Would those Nigerians benefit from B.C.'s FOODSAFE program?

Yesterday, I wrote about food handling practices in street food vendors in Nigeria, and how the research suggested that they food handlers would be well-served by some formal education and training, potentially provided or designed by the government for quality and consistency assurance. B.C. has such a program in place, and last year a group of researchers from one of the province's regional health authorities and the B.C. Centre for Disease Control did a study to determine the level of success of the program.

The researchers did a telephone survey, similar to that performed by the artisan cheese researchers mentioned previously, and looked at worker's knowledge and attitudes about food safety, as well as their (self-reported) hand washing practices. It's worth noting, before we get too far in, that in 2013, once you took FOODSAFE, you were certified for life. There was no expiry date on the certification, and no upgrades or re-training was required.

Unsurprisingly, the research found that workers with FOODSAFE training had scores that were "significantly higher" than untrained workers, and that they also had "significantly better hand washing practices". They also found that after 15 years of being certified, knowledge scores "significantly decreased". It's worth noting that this study interviewed nearly 700 individuals to achieve their data, as compared to the relatively low "n" value of the artisan cheese study.

Linear regression model showing years since
FOODSAFE taken (McIntyre, et al. 2013)
While the fact that trained FOODSAFE workers had a better grasp on food handling and hygiene practices, and hand washing techniques is not at all surprising, it was interesting to note the statistically significant trend in knowledge loss over time. As the regression model to the right shows, the longer it had been since FOODSAFE was taken, the worse the knowledge scores were. The provincial authorities took notice of this study: as of July, 2013 (this study was published in March, 2013), all FOODSAFE certifications have a five year expiry date (for those taken before July, 2013, the expiry date is July, 2018).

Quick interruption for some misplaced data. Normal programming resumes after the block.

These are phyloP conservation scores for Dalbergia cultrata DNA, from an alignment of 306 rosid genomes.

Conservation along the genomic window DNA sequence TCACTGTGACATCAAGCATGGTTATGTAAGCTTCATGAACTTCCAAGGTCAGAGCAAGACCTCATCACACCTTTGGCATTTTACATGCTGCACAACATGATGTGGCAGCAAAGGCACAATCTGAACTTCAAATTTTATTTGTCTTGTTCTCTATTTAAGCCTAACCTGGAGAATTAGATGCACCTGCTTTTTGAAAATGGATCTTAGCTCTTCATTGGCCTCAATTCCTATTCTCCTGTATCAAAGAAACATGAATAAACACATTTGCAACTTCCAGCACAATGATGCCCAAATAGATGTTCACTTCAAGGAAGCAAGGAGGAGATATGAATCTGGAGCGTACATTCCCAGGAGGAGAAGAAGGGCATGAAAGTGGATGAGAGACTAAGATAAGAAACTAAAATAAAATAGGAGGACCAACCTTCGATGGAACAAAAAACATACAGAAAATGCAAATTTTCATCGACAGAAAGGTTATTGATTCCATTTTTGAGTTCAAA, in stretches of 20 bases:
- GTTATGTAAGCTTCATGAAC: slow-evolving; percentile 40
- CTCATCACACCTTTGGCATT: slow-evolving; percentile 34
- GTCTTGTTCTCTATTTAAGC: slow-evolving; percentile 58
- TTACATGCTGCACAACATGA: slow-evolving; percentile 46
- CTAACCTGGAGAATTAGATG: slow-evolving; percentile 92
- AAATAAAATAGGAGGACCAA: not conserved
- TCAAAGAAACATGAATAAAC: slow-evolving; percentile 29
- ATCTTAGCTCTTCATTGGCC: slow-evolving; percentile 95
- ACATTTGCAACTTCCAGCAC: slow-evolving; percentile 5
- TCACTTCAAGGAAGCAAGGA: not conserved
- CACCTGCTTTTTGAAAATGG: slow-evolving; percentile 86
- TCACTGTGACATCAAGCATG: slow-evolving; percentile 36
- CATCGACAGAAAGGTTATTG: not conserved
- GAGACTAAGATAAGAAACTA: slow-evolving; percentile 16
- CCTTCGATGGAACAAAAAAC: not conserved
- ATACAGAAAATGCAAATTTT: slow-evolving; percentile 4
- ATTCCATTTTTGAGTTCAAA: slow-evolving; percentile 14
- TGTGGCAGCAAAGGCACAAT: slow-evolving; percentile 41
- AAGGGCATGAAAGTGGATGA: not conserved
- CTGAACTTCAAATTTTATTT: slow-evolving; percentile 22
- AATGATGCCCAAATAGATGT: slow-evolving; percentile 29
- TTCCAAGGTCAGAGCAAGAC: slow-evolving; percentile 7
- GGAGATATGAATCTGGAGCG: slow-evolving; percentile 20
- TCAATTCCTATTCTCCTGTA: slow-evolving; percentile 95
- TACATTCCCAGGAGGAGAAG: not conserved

The study results mimic what other research has shown: specific, formal, food handling education increases the skills and abilities of workers to provide safe food to consumers. However, it also shows that just giving the education isn't enough to maintain the knowledge base; there is no "set it and forget it" approach that will maintain public health. When considering the quandary of the Nigerians, and their demonstrated need for food handling and hygiene training for street vendors, it's worth keeping the need for recurring training in mind. Granted, one-off training is better than nothing, but it's clearly not the best approach.

Source: McIntyre, L., Vallaster, L., Wilcott, L., Henderson, S.B., Kosatsky, T. (2013). Evaluation of food safety knowledge, attitudes and self-reported hand washing practices in FOODSAFE trained and untrained food handlers in British Columbia, Canada. Food Control, 30, 150-156.

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